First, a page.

JOSEPH MERIWETHER TERRELL, Georgia’s 42nd governor, was born in Greenville, Georgia, on June 6, 1861. He was educated in Greenville’s public school system until the age of 14, when he left school to become a farmer. Five years later, he studied law, was admitted to the bar in 1882, and established a legal career in Greenville. Terrell entered politics in 1884 as the youngest member of the Georgia House of Representatives, a position he held until 1887. He also served as a member of the Georgia Senate in 1890, and he was Georgia’s attorney general from 1892 to 1902. Terrell won the 1902 Democratic gubernatorial nomination and was elected Governor of Georgia. He was reelected to a second term in 1904. During his tenure, an agricultural and mechanical school for each congressional district was instituted, the College of Agriculture was founded, and the court of appeals and a state reformatory for boys were created. Also, a pure food and drug law was sanctioned, military forces were restructured, the railroad commission was strengthened, and new taxes were initiated on franchises. Governor Terrell left office on June 29, 1907, and returned to his law practice. On November 17, 1910, he was appointed to fill the vacated seat of U.S. Senator Alexander S. Clay. After serving only eight months, Terrell suffered a stroke, and was forced to resign on July 14, 1911. Governor Joseph M. Terrell died on November 17, 1912, and he is buried in the Greenville City Cemetery.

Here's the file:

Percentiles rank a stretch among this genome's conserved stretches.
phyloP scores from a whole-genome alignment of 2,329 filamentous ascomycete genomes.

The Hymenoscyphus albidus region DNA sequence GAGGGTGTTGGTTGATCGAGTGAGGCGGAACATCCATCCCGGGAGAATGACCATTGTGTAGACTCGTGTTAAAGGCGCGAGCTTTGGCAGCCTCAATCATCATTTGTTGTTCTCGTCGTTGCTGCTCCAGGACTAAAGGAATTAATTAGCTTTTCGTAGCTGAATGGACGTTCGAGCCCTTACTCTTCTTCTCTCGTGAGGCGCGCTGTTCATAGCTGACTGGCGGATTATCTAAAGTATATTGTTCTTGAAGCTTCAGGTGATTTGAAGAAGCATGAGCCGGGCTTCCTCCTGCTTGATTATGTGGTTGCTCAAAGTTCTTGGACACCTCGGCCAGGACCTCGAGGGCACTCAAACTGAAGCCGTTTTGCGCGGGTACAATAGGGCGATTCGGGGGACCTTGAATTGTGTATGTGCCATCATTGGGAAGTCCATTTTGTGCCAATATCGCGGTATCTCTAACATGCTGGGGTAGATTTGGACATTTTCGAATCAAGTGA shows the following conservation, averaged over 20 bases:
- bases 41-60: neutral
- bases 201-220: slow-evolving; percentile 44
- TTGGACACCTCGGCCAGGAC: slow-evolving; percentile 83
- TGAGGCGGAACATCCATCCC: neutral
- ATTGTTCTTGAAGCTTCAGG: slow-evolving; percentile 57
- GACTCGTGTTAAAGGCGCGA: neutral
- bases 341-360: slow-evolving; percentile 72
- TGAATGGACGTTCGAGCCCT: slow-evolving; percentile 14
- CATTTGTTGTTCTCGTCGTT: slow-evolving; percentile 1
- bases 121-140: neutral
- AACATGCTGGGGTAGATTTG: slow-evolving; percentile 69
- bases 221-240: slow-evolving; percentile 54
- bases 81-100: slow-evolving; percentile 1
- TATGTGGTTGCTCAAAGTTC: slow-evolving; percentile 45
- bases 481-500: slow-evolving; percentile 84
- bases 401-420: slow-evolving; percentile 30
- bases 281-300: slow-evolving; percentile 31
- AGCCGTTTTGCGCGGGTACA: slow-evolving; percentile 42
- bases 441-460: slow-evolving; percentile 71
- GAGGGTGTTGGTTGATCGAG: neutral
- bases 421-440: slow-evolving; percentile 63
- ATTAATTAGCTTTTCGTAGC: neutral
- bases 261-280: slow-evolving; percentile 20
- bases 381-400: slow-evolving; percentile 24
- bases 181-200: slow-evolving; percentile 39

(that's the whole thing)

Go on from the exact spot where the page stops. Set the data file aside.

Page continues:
Sobel, Robert, and John Raimo, eds. Biographical Directory of the Governors of the United States, 1789-1978, Vol. 1, Westport, Conn.; Meckler Books, 1978. 4 vols.